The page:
Did Jesus Come to Solve Poverty?

“Did Jesus come to solve poverty?” That depends. Poverty of possessions? No. Poverty of spirit? Yes.

Did Jesus have an affinity for the poor? Absolutely. After all, He spent a tremendous amount of time among the poor. On more than one occasion, His compassion motivated Him to miraculously feed them. He found in them a receptive audience as “the common people heard Him gladly” (Mark 12:37). Their receptivity was, perhaps, due in part to the fact that He was one of them. He did not bemoan the fact that “foxes have holes, birds of the air have nests, but the Son of Man has not where to lay His head,” — it was simply a fact. He was born to a family that offered the sacrifice of the poor at His presentation at the temple, (Luke 2:24). And financial matters didn’t seem to improve much for “the carpenter” in the years that followed.

Did He, however, come to solve financial poverty? Much of organized religion seems to think so, but, of course, the issue is, “What saith the Scriptures?” Have you ever noticed how many times Jesus explicitly said, “I have come to” and then identified a particular purpose for His incarnation? I read for example, that He came to “fulfill” the Law and the Prophets (Matthew 5:17). He came to “do the will” of the Father who sent Him into the world, part of which was to “preach” to all who would hear, (John 6:38; Mark 1:38). He came to cause people to make a definitive choice regarding their spiritual loyalties, (Matthew 10:35). To help them make an informed choice, He came offering “light” and “life” and promising “judgment” (John 12:46; 10:10; 9:39). But perhaps most clearly, the Scriptures preserved this testimony: “Pilate therefore said to Him, ‘Are you a king then?’ Jesus answered, ‘You say rightly that I am a king. For this cause I was born, and for this cause I have come into the world, that I should bear witness to the truth. Everyone who is of the truth hears My voice’” (John 18:37).

Clearly, He came to cure poverty of spirit: A physician sent to heal the hurt of sin. Note carefully that He never lost that focus. He steadfastly refused to allow His miracles to be made the impetus for simply drawing a crowd. In fact, when the multitudes wanted to make Him a king, His immediate retort was, “you seek Me, not because you saw the signs, but because you ate of the loaves and were filled” (John 6:26).

Modern religion would do well to heed the example of Him whom they claim to follow. In trying to “minister to the whole man,” much of what passes for religion in America is simply a glorified “bait and switch” scheme. “What do you need? Rent, utility or grocery money? Day care for your kids? No problem: The Church will provide.” A well-known preacher told me that in their new church building, a full-scale medical and dental clinic for the poor is planned. The rationale, of course, is that Jesus helped the poor and so must we. Then, once we help them with their poverty, we will have the opportunity to introduce them to the gospel. I’m sorry, but doesn’t that reverse the process and invert the pyramid of priorities established by Christ? Isn’t the church still designed to be the “pillar and ground of truth”? (1 Timothy 3:15). And if a “bait and switch” tactic was the most expedient method of evangelism, don’t you suppose God would have included it in His instruction manual to us?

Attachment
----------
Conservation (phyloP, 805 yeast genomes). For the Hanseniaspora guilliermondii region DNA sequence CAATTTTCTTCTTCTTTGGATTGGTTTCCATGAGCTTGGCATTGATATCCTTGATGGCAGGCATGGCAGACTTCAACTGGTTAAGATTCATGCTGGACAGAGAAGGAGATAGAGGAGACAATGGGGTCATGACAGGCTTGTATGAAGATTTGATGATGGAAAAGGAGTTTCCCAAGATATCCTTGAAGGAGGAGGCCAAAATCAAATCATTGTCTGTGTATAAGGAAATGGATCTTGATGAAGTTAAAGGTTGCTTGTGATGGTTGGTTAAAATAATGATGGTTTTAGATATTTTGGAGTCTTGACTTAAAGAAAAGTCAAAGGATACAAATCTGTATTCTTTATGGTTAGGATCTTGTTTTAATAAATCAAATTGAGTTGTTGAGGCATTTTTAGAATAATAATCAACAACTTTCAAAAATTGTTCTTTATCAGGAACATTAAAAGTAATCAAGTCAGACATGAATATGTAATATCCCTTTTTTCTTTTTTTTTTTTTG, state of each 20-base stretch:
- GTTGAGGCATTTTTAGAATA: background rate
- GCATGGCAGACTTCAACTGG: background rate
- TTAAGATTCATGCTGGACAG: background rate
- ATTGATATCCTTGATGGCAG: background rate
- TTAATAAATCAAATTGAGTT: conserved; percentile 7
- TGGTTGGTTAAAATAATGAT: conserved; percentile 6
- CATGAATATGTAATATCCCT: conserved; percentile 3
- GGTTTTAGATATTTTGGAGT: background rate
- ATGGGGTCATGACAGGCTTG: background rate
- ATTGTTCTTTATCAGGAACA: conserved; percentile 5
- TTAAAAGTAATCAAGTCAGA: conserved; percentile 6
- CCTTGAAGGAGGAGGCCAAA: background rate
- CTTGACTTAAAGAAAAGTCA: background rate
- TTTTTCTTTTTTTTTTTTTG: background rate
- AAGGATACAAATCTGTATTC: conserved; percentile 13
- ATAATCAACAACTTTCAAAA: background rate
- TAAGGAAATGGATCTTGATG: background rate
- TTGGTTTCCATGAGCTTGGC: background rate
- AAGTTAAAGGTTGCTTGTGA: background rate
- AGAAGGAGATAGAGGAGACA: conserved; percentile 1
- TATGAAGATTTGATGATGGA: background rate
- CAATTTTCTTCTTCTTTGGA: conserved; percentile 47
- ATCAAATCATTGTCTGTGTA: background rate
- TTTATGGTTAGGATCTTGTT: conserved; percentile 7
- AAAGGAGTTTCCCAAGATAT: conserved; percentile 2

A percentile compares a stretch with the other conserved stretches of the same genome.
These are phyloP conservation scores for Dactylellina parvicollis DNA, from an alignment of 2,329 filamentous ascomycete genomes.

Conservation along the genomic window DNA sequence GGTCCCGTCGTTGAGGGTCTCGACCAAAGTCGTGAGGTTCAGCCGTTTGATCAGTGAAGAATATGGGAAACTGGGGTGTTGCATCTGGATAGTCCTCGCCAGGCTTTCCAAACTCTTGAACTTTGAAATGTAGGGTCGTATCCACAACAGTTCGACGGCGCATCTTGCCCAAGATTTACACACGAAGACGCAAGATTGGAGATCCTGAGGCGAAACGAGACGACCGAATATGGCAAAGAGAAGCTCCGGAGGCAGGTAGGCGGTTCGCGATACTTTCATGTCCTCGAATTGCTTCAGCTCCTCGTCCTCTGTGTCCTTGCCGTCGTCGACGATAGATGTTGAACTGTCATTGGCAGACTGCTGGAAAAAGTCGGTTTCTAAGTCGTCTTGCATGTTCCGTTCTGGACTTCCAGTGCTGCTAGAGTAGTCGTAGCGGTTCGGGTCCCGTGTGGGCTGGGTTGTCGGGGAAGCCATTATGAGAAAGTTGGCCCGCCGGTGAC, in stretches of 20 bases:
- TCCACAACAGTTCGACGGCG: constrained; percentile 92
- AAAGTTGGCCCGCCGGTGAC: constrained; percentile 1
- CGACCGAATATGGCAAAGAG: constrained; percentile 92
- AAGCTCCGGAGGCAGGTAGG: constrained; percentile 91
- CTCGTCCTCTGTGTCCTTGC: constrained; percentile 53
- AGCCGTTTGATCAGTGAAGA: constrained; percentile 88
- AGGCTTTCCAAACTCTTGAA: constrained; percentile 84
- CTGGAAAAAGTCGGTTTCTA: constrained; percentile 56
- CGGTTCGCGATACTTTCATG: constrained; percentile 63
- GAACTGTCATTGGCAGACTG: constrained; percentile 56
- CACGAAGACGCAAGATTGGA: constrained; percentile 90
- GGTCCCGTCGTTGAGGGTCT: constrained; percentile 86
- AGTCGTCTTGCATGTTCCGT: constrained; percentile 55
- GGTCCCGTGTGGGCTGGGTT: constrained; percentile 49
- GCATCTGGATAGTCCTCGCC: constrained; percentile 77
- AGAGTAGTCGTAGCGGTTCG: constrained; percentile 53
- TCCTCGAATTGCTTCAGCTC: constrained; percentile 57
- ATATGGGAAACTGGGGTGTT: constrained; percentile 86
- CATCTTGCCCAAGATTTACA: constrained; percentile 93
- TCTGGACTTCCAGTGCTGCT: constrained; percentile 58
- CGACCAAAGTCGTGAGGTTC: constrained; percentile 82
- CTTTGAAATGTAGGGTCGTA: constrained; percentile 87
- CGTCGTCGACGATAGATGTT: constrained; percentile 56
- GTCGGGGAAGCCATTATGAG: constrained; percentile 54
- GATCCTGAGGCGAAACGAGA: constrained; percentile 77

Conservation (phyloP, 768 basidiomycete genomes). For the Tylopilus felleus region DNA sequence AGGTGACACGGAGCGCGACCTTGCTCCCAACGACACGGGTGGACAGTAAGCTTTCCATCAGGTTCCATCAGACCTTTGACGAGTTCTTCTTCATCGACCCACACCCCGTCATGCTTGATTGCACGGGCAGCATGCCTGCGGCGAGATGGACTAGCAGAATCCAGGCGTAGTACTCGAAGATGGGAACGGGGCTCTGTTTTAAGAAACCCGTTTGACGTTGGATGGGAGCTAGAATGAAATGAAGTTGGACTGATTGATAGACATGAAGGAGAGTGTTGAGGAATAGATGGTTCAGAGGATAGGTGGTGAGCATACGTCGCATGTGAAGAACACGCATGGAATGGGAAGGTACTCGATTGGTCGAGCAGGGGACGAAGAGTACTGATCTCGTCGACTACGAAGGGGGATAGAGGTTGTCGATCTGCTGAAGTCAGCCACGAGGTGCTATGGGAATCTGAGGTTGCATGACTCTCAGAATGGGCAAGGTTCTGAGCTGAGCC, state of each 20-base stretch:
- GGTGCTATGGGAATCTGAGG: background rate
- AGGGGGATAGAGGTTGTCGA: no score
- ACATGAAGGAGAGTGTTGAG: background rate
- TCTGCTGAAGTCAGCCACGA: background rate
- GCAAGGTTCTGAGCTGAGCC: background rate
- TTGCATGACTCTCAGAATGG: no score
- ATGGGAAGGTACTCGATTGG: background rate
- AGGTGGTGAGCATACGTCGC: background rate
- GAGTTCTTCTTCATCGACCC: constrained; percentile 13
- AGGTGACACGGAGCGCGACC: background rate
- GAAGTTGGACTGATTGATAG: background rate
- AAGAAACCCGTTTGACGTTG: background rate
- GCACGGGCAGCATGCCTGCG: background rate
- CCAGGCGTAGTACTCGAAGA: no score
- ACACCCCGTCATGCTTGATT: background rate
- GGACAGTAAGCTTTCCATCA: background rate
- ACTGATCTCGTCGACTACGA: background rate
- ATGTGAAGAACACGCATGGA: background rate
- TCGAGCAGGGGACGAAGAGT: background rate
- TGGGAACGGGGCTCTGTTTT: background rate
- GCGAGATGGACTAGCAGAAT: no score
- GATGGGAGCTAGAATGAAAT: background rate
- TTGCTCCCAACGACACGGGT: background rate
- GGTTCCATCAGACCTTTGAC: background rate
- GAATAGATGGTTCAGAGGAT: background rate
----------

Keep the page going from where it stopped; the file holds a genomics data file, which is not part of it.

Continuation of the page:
I’m sure you’ve noticed that Jesus came into a world that was dominated by an oppressive government, saturated with slavery, and disadvantaged economically for much of the population. Yet, He did not seek to alter man’s political, social or economic status. Why not? Simply put, the externals in life will never change much. It is forever true that one “born of woman is of few days and full of trouble” (Job 14:1). Jesus told the truth when He noted, “the poor you have with you always” (John 12:8). So He came to change what was in the hearts of men and women. “The poor have the gospel preached unto them,” was the report to be given to John the Baptizer. And so do the rich, the young and old, black and white, American and Asian. Why? Because we were (are?) impoverished spiritually. Because, in the words of the song, we “owed a debt we could not pay; He paid a debt He did not owe.” Because in our poverty we had sold our sin-sullied soul to the devil and the only currency of redemption that would spend in heaven was the blood of Christ.

The only thing more amazing than Him making those provisions for us, is the refusal of those very riches by the spiritually impoverished. Does that describe you, my friend?